• Make it hard for people to know the May 3rd meeting is even happening.
    Bury the legal notice on the website where no one can find it unless they specifically know to look for it.
  • Publish the agenda two days in advance (even though the date and content were set weeks earlier).
  • Publish key ordinances at the last possible second – the day before they’re formally introduced.
  • Omit key information from them – like the map showing the locations of new proposed zones.
  • Make it difficult (if not impossible) to locate relevant documents on the Township’s website.
  • Do not tell anyone that additional information — such as visual renderings of the Mt. Kemble site – are available to look at IF you know to ask for them and IF you have time to make an in-person visit to the office.
  • Give the public a few days to scramble to get informed.
  • Hold a public hearing 13 days after May 3rd – immediately before the final vote is taken.
  • Pass the Mt. Kemble Plan and related ordinances before anyone realizes what’s happened.

I’m not good with this approach. I’ve been sounding the alarm on it for weeks. Sure, this is all legal, but it’s not good practice. Our residents deserve better.

Case in point: The Mt. Kemble Redevelopment Plan is important and needed. But ramming it through in less than two weeks with no meaningful input from anyone – including the Planning Board, the public, or Morristown – is not a good idea.

Mat’s accusation that I somehow colluded with the mayor of Morristown to oppose this plan is utterly false. I did not know Tim Dougherty was at the May 3rd meeting (I was on the phone and couldn’t see anyone).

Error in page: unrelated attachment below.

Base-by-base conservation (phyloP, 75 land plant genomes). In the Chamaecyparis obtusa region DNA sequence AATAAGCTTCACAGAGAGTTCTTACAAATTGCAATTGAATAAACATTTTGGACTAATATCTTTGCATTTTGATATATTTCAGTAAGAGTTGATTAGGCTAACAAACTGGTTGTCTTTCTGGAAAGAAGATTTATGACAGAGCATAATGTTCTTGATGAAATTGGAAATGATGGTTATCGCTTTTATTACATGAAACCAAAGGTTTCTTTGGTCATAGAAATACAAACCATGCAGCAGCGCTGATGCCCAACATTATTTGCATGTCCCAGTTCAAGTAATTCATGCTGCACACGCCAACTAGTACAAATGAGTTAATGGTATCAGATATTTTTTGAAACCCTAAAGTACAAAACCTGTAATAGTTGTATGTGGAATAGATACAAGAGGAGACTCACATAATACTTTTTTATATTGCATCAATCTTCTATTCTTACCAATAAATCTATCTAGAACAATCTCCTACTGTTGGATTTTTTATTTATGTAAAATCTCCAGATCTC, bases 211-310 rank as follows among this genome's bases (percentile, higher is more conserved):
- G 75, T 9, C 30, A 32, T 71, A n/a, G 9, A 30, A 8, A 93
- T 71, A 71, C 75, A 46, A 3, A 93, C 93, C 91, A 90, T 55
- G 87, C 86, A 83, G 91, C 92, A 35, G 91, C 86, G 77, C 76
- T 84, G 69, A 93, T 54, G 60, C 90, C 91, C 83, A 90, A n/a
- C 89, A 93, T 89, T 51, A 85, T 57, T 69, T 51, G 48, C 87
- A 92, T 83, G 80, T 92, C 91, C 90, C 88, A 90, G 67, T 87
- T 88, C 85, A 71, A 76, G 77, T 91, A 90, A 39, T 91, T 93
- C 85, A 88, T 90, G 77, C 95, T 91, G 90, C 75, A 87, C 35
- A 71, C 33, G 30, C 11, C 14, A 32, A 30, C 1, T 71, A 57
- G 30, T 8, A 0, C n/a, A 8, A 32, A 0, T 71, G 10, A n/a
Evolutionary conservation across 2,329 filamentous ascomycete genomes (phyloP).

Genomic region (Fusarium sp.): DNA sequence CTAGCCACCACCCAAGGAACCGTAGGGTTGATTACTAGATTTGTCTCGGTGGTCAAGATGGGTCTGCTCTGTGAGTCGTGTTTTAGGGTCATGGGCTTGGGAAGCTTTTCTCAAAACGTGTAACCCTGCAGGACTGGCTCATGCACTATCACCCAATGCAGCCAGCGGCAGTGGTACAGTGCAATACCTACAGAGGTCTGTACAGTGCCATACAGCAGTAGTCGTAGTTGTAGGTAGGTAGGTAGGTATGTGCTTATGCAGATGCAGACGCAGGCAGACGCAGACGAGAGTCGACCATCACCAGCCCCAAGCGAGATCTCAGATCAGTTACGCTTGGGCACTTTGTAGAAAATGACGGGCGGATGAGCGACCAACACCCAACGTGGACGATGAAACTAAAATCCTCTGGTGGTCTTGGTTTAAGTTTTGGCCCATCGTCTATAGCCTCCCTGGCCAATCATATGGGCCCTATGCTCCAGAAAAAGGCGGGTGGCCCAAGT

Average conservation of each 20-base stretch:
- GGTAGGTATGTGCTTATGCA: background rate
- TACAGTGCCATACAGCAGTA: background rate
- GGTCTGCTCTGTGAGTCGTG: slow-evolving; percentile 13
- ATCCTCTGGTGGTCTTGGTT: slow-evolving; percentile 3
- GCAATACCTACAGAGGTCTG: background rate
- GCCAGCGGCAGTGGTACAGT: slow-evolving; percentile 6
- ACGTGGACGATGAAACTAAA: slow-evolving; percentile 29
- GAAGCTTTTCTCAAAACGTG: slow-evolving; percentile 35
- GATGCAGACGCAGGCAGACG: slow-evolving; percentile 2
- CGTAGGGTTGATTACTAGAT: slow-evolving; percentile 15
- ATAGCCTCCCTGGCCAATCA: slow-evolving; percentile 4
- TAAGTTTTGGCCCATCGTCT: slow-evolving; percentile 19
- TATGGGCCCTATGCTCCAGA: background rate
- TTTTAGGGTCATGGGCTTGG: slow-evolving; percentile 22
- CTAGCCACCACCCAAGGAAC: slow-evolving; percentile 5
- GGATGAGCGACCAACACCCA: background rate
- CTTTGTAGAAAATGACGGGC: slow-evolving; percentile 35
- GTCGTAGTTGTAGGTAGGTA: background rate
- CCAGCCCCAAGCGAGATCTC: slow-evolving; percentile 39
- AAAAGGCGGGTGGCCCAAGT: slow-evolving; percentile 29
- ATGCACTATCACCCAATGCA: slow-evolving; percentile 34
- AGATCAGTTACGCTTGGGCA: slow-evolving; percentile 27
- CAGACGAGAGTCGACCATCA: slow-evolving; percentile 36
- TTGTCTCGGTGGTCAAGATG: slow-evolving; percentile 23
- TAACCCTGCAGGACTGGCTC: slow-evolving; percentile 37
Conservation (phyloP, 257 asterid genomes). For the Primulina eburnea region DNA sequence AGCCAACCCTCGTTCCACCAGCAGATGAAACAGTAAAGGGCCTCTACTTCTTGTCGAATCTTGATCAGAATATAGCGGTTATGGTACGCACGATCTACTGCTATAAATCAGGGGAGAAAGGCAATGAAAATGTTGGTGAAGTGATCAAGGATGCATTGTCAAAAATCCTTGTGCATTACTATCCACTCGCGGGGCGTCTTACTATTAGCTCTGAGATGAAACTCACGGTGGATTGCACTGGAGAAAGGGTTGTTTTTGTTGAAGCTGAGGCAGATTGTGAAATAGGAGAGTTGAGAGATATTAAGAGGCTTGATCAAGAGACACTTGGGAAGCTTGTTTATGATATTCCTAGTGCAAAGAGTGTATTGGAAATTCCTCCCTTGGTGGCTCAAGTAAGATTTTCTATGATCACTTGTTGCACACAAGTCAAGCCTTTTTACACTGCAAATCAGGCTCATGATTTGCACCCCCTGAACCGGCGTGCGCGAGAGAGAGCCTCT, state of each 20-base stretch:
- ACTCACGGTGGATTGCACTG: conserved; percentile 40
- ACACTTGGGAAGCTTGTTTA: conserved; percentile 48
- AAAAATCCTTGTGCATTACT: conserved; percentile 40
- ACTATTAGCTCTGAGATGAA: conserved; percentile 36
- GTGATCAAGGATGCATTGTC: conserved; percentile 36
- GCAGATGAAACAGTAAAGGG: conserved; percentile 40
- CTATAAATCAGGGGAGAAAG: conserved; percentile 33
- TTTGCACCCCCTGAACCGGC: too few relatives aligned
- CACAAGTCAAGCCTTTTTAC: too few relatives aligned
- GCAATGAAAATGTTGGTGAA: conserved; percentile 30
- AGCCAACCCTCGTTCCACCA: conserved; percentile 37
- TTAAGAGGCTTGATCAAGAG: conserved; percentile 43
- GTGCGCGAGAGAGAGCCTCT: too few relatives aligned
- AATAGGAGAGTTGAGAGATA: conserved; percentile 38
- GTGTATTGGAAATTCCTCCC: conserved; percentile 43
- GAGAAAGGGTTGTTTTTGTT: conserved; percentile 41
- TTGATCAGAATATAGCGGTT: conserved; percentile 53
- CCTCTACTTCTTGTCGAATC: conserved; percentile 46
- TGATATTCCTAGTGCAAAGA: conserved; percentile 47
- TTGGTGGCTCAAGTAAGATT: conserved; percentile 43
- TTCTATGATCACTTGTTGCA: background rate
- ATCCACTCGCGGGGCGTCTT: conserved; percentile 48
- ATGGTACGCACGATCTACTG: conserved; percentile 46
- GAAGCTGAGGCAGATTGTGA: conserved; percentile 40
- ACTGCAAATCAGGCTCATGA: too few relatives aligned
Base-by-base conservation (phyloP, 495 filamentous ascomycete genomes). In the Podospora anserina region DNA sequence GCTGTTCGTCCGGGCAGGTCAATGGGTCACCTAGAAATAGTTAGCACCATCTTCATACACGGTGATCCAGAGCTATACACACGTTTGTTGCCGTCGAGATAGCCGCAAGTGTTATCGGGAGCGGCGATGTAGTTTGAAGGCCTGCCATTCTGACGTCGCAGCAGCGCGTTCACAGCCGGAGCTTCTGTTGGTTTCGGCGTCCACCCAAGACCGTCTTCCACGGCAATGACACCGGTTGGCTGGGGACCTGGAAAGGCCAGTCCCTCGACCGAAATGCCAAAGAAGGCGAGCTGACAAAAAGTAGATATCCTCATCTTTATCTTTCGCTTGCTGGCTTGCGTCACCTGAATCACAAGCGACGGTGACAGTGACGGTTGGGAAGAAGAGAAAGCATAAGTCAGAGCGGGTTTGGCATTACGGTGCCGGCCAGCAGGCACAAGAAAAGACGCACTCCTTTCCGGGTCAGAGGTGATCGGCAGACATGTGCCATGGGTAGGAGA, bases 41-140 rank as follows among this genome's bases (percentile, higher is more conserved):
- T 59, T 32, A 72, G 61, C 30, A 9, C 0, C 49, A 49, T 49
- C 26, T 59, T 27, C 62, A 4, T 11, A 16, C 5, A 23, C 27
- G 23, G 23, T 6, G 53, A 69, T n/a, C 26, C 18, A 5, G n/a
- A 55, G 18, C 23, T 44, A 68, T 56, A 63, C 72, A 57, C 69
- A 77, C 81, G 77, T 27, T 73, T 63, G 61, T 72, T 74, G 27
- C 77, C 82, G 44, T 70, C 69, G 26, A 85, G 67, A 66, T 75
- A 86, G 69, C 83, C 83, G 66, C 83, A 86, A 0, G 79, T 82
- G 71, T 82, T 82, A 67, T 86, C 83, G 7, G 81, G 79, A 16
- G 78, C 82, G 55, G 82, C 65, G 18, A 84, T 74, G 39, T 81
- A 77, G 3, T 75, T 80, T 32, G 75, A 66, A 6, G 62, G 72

Nor did I know he was coming. But I’m glad he did. The need for communication with Morristown on this issue could not be more obvious.

How can the Township propose a plan that literally touches the Morristown border (zero setback) and references parking availability on the Morristown side with NO consultation with them? This defies common sense.

What’s happening here is that the Township is rushing to do whatever it takes to check off every legal box that’s required to meet the Compliance Hearing deadline of June 15th.

In the rush to meet this deadline, no one seems to care if the public understands what’s going on – or participates in the process – or even knows enough to pay attention in the first place.

Mr. Sisler said it all when, in reference to the process we’re using to push the Mt. Kemble project forward, he shouted at the audience: “YOU asked US to do this for you.” The audience didn’t see it that way. Nor do I.